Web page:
The five Rockefeller brothers from left to right: David, Winthrop, John D Rockefeller III, Nelson and Laurance

A Family Like No Other

Following in his father’s footsteps, Junior maintained unusual notions about the family wealth; “We are merely the stewards of the Rockefeller fortune – its real owner is God”, he said in a 1955 speech. Junior passed onto his children – Abby, John 3rd, Nelson, Winthrop, and David – more wealth than his father had given him. While Abby Rockefeller pursued charitable work out of the public limelight, her five brothers each carved a reputation in their own right, weaving through the interconnected spheres of business, politics and philanthropy in a manner unlike that of any family in US history.

John D III (JDR3)

 Born in 1906, the eldest of the brothers, John III, devoted his life to foreign affairs and philanthropy. John was reticent, cautious, shy- a man who like Junior, would have seemed an extremely unlikely candidate for success had his name not been Rockefeller. Returning from Washington, he passively accepted all the responsibilities thrust upon him by Nelson.  It all started in Asia. Just as Nelson was attracted to the spontaneous enthusiasm of the Latin temperament, so JDR3 seemed to find comfort in the understatement of the Oriental character. JDR3 began to see Asia less as a family charity, and more as an area vital to the global balance of power. The family’s oil interests in Asia were huge, and they still had to contend with European (mainly Rothschild) interests in the region, besides the many nationalist forces trying to overthrow their colonial masters. He then formed the Asia Society, and later, the Council on Economic and Cultural Affairs.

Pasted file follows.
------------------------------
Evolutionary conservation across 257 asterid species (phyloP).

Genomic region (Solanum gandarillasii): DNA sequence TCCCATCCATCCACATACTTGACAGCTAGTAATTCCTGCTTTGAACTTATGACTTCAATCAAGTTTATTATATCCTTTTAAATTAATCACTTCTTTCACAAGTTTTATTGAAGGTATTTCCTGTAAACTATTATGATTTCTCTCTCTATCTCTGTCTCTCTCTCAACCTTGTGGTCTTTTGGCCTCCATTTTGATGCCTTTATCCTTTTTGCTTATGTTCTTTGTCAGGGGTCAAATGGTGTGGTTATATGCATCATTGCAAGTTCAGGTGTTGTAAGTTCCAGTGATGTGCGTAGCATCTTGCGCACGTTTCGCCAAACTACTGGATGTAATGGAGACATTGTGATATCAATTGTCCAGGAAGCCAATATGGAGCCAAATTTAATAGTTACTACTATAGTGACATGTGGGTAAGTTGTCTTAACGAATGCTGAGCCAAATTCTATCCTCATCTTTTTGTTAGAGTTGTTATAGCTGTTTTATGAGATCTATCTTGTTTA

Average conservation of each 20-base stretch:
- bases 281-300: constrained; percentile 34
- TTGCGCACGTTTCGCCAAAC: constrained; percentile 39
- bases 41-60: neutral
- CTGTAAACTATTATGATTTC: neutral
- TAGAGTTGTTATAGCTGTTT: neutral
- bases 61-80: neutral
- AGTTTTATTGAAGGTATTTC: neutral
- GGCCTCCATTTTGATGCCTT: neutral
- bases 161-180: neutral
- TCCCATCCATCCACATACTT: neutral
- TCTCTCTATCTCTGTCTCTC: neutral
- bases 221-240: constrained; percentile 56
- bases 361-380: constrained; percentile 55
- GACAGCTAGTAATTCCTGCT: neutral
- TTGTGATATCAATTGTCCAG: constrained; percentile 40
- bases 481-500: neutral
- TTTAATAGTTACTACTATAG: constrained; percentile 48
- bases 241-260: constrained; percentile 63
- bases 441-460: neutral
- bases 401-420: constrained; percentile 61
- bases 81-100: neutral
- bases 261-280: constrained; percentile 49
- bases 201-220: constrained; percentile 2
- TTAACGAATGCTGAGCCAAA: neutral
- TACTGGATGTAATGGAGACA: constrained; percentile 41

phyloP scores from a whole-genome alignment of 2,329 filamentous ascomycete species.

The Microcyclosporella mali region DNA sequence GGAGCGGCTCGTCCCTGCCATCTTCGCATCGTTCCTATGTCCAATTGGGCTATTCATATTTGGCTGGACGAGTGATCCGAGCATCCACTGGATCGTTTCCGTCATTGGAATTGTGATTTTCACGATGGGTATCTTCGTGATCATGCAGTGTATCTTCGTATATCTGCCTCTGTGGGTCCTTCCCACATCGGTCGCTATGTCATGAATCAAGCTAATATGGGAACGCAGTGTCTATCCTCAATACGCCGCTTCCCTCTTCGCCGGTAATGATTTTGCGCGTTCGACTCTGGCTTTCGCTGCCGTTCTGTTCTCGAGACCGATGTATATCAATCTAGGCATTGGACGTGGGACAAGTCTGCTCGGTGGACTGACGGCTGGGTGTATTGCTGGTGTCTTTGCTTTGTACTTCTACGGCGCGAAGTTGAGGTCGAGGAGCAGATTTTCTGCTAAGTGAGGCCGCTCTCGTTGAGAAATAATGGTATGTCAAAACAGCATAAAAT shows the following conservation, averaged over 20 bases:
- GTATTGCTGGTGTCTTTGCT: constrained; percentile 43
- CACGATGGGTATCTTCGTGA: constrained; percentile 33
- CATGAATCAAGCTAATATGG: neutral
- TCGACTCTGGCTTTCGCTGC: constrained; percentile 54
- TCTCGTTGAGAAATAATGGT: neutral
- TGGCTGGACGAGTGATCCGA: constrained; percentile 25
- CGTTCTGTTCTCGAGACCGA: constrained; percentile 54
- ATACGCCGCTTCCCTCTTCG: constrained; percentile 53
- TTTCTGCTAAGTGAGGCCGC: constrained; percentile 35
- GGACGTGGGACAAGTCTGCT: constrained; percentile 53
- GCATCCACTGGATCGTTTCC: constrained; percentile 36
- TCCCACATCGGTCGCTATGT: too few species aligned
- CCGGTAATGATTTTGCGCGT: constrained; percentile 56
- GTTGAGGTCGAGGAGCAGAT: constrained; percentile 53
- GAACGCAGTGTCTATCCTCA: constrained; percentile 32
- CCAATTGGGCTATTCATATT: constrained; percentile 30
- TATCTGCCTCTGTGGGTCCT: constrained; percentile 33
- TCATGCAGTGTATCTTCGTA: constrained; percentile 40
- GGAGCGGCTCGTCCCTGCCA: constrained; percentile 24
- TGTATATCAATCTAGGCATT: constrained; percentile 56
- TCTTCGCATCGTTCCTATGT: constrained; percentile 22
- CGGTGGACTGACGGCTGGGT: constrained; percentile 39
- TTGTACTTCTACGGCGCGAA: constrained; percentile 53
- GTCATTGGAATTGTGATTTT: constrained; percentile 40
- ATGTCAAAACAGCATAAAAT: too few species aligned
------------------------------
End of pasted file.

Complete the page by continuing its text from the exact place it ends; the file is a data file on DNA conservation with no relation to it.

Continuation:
When the US entered the war in 1941, various Rockefeller entities with expertise in Asia became valued for their intelligence they could provide. The Institute of Pacific Relations had been launched in 1925 with Junior’s financial backing, and it went on to providing the core of the US intelligence network in Asia. So extensive was its monopoly in this area that virtually all OSS chiefs in Asia were IPR members. The OSS was the forerunner of the CIA.

 By June 1949, the Soviet Union had exploded its first nuclear bomb, and the communist forces under Mao Tse Tung were about to conquer China. A meeting was convened in Washington to formulate policy towards Communist China. JDR3 came down hard and said that trade with China should be terminated. With the isolation and encirclement of China forming the backbone of US Asian policy, the pivot of Washington’s strategy in the Far East was fixed on Japan. Japan was going to play the role of America’s policeman in Asia.

 The 1951 trip to Japan had this in mind. It was also a turning point for JDR3, and it was “- – a major step in my independence and a major step outside the family orbit”. By providing this outlet and direction, JDR3 had an alternative to working in RF&A, and running constantly into Nelson. As office manager Don McLean remembers,” Nelson was a big bully. He was fast on his feet and Johnny wasn’t, so it turned out that all of Nelson’s ideas were picked up and not so many of Johnny’s”. He had now become an unofficial ambassador to Japan.